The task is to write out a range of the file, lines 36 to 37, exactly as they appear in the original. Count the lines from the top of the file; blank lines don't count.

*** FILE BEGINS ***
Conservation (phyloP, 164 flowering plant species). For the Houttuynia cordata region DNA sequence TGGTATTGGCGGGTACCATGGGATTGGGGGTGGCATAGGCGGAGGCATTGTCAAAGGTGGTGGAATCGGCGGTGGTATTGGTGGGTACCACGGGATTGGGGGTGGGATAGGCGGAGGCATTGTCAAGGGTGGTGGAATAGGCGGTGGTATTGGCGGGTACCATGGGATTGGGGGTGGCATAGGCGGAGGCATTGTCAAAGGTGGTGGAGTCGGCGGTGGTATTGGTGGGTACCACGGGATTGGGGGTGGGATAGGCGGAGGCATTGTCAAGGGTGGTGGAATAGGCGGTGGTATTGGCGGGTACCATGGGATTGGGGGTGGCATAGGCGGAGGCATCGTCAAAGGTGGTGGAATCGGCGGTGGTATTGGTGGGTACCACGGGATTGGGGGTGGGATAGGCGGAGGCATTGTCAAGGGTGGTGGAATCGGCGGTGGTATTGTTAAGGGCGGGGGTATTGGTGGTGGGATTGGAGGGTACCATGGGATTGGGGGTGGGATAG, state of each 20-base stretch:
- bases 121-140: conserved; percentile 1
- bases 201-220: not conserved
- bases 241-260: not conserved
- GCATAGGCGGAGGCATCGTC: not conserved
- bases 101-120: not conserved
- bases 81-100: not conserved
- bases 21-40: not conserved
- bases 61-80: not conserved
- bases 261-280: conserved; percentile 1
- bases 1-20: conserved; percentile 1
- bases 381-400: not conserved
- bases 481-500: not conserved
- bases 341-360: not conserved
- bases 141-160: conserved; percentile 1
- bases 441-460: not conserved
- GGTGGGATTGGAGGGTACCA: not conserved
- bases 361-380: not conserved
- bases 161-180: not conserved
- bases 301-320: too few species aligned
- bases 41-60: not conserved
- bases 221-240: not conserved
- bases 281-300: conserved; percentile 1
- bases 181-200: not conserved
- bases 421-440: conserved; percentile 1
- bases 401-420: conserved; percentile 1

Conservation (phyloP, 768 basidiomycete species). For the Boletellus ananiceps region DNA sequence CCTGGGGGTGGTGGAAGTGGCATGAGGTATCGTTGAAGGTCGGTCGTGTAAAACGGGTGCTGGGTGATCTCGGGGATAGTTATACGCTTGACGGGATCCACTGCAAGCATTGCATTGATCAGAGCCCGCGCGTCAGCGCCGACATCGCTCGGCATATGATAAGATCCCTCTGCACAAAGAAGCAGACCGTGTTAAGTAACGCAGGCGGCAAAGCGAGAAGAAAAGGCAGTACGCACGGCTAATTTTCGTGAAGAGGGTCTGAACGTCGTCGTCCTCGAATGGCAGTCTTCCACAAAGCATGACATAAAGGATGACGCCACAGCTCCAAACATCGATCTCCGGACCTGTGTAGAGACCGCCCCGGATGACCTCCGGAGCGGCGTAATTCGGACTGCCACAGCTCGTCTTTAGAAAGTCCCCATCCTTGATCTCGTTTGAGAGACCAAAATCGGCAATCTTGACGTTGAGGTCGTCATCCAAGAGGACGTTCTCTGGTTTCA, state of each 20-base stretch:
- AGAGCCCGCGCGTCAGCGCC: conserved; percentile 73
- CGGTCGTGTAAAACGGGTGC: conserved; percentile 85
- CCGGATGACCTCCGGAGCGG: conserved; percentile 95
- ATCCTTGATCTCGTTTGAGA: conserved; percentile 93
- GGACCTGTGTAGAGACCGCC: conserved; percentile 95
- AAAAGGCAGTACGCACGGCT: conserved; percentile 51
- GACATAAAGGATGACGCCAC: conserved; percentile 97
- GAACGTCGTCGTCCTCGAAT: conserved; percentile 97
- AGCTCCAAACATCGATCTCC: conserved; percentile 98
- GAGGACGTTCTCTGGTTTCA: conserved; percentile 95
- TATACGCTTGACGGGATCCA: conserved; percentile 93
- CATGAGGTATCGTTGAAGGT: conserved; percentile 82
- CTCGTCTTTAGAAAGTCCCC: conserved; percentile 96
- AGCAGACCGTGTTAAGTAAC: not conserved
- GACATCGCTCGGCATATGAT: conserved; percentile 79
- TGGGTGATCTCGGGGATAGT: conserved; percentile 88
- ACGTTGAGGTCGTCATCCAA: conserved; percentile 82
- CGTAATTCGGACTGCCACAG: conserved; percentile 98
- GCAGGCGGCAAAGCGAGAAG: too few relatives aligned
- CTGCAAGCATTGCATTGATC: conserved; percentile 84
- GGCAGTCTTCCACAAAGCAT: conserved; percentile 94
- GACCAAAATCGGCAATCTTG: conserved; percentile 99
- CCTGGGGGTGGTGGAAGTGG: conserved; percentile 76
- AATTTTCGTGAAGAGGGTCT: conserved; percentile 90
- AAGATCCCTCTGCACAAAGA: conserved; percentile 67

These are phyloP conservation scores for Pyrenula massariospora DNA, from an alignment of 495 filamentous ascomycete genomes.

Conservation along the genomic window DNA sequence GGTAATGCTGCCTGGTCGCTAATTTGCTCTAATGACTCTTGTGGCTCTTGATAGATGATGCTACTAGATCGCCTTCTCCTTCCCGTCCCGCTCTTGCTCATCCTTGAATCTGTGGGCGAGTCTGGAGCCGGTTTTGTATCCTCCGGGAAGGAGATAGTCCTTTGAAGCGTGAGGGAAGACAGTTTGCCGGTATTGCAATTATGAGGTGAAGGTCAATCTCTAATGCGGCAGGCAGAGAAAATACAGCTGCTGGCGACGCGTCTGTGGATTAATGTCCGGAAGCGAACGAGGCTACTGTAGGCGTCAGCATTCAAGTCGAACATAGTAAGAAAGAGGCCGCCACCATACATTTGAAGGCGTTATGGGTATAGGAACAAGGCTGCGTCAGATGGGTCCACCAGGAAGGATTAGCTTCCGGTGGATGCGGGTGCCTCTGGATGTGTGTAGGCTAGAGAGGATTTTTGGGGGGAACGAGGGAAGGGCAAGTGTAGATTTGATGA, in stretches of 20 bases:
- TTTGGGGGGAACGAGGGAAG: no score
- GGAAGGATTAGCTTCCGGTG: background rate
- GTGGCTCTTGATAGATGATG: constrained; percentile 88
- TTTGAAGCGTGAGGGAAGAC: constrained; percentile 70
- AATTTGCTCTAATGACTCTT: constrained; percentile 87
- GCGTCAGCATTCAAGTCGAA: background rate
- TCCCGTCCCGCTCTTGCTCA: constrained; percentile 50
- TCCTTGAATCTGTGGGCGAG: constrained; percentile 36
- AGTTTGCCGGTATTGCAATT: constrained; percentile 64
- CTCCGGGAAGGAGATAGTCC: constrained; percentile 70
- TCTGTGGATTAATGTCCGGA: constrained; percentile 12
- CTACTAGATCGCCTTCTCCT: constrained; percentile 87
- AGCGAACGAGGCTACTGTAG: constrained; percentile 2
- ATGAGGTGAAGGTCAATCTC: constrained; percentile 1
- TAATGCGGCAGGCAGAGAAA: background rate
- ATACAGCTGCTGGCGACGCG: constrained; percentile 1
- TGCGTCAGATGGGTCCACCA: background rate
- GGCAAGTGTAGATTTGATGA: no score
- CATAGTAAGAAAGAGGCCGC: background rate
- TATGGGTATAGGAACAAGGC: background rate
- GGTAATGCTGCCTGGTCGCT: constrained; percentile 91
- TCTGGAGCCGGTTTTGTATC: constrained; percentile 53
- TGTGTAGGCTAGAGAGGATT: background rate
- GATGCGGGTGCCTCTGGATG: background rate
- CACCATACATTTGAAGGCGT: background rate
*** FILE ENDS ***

- AGCTCCAAACATCGATCTCC: conserved; percentile 98
- GAGGACGTTCTCTGGTTTCA: conserved; percentile 95